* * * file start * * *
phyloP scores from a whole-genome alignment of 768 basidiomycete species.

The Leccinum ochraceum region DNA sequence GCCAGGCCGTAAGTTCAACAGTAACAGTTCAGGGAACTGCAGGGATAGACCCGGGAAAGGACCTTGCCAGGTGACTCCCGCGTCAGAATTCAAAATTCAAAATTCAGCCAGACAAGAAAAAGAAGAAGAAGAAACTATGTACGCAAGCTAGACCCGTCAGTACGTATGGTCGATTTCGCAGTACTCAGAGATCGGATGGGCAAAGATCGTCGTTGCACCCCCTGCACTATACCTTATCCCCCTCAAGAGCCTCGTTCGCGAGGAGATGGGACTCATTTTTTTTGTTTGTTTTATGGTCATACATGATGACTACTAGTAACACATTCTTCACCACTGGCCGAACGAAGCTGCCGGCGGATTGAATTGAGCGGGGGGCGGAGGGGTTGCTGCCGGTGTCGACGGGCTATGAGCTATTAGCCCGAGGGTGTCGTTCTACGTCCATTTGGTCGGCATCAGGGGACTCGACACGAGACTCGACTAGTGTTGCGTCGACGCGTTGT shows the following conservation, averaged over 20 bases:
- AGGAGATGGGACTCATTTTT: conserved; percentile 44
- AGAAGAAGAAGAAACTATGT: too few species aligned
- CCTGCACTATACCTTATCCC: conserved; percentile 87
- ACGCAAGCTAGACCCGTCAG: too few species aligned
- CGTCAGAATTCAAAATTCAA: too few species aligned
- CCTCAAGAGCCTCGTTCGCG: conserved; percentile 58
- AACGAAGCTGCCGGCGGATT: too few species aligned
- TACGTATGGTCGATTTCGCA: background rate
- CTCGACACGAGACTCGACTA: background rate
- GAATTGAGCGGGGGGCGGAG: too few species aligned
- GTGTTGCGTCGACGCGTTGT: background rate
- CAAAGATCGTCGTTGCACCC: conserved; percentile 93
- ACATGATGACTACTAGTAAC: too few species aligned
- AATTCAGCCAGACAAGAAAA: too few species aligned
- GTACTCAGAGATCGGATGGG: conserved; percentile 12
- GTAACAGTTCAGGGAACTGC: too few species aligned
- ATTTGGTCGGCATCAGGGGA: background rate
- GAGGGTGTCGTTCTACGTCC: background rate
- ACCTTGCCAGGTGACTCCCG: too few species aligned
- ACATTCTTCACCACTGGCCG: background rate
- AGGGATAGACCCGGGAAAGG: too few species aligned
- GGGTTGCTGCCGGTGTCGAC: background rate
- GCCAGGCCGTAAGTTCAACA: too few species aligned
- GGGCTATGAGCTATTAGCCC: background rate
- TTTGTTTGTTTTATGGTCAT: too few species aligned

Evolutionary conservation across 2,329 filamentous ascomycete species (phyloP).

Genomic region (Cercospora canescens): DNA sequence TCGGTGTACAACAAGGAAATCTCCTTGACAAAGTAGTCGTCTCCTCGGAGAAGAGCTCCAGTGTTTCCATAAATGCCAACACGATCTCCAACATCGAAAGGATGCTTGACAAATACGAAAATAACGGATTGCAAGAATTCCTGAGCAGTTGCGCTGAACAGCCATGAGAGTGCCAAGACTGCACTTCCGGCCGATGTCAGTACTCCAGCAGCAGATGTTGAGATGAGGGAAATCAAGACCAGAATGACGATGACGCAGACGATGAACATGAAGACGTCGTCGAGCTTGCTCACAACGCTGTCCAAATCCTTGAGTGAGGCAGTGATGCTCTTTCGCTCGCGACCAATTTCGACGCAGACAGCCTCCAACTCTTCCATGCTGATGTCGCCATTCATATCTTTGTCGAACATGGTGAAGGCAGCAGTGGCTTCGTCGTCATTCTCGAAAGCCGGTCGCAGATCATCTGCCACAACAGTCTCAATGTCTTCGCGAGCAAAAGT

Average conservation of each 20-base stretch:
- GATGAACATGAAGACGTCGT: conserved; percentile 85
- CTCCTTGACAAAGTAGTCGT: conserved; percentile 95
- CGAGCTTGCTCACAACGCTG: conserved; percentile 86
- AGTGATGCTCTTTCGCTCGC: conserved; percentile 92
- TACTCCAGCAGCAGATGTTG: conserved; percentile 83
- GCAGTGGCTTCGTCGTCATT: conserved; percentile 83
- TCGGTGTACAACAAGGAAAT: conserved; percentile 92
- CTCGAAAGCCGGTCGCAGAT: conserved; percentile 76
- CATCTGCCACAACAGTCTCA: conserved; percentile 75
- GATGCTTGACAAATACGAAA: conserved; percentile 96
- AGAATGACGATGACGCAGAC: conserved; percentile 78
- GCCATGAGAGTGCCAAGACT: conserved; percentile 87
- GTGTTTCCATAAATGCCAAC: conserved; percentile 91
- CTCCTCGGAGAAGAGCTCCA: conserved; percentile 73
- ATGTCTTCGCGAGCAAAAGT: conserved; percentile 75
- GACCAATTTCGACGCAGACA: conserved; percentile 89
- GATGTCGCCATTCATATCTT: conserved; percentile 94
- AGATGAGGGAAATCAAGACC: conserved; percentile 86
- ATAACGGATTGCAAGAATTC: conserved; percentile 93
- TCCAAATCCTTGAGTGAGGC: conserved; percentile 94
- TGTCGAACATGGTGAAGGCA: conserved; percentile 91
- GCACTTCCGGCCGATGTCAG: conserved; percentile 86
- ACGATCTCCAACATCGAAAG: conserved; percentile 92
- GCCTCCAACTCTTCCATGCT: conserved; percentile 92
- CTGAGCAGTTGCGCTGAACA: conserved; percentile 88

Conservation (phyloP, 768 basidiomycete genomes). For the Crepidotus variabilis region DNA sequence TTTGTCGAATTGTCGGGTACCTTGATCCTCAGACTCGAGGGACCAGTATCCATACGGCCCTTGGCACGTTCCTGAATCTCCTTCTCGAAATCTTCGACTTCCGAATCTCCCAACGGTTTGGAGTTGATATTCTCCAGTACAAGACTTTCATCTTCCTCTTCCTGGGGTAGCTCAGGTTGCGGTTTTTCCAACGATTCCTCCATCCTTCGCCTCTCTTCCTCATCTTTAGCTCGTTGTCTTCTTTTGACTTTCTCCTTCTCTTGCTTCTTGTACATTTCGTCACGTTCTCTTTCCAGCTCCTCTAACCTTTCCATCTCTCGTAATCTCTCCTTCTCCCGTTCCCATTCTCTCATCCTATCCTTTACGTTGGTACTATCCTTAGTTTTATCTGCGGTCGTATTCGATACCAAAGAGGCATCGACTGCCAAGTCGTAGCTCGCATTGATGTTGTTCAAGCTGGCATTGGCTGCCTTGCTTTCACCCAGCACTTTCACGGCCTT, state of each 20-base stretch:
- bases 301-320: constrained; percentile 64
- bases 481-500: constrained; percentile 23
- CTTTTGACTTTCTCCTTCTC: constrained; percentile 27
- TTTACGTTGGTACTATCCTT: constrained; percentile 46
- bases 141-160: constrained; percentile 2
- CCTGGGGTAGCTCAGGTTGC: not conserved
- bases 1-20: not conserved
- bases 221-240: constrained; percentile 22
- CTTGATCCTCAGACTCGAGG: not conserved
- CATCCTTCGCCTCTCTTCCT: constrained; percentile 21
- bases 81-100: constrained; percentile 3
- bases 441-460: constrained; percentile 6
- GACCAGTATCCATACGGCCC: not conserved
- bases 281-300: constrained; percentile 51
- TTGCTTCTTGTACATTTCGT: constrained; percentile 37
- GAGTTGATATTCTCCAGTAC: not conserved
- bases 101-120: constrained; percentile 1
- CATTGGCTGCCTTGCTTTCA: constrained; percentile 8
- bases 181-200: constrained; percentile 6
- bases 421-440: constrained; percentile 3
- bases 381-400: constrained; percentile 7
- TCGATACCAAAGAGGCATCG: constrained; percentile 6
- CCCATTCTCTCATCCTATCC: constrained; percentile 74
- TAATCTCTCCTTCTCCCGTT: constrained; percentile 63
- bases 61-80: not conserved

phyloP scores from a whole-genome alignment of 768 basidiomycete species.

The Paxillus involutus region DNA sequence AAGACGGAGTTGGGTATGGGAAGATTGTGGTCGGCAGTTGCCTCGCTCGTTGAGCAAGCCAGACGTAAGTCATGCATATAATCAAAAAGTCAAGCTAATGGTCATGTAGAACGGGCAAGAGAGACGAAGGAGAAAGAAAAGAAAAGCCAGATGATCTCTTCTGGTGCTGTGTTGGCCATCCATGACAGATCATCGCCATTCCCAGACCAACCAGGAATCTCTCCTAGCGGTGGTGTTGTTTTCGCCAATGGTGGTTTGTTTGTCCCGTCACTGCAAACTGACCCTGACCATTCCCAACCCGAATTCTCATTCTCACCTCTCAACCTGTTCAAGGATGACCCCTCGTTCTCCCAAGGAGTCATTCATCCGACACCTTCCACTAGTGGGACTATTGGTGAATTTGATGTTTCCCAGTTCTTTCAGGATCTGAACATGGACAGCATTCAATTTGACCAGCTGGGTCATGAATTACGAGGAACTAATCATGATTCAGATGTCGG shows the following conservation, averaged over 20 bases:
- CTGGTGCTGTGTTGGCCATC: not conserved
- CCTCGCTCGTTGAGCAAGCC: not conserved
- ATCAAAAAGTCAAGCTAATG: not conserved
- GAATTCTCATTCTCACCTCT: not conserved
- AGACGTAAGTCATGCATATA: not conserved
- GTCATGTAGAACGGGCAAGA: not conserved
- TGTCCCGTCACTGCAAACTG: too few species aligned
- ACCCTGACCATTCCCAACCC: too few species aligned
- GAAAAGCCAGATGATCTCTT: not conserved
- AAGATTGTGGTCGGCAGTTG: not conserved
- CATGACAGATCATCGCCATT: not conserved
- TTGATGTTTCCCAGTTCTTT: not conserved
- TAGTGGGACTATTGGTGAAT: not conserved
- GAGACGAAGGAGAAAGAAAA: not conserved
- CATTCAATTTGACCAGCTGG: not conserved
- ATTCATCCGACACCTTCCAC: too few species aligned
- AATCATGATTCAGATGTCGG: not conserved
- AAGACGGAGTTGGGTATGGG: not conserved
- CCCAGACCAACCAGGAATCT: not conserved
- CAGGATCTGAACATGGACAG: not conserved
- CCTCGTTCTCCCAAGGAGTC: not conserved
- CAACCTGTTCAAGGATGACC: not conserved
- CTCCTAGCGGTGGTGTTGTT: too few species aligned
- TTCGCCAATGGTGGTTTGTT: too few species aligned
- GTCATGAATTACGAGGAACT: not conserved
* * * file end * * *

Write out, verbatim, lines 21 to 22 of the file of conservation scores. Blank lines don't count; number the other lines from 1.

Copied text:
- ACCTTGCCAGGTGACTCCCG: too few species aligned
- ACATTCTTCACCACTGGCCG: background rate